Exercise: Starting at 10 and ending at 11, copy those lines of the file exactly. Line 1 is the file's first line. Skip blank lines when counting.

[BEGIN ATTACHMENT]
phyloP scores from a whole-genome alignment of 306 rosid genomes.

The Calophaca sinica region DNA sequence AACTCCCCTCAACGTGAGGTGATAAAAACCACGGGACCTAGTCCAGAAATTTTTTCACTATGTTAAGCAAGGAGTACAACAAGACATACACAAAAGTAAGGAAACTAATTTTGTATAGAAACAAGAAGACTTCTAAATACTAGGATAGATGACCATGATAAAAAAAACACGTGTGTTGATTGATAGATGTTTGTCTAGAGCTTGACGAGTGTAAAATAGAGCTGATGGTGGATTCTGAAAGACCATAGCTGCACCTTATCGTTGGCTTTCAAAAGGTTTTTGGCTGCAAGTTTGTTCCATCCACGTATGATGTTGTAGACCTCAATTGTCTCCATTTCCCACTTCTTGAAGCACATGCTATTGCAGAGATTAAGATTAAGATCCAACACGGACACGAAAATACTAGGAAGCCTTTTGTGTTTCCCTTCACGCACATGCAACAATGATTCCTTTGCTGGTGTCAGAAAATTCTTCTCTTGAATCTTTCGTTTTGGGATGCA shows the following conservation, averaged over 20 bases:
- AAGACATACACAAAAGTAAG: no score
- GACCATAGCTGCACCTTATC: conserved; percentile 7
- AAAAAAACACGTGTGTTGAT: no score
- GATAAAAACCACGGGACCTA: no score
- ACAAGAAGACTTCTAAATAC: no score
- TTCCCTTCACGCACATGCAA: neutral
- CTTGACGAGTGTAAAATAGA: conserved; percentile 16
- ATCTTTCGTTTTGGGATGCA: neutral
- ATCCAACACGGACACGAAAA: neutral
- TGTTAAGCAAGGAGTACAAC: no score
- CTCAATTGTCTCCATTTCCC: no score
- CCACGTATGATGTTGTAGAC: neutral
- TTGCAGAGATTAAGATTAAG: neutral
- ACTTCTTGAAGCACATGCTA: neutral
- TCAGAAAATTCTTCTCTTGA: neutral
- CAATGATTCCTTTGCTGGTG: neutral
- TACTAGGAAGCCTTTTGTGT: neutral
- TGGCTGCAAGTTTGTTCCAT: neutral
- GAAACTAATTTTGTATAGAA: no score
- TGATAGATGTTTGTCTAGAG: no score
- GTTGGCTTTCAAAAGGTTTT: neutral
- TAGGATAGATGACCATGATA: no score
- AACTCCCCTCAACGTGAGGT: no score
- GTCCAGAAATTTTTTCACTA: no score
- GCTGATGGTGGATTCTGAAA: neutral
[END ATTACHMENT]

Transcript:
- ATCTTTCGTTTTGGGATGCA: neutral
- ATCCAACACGGACACGAAAA: neutral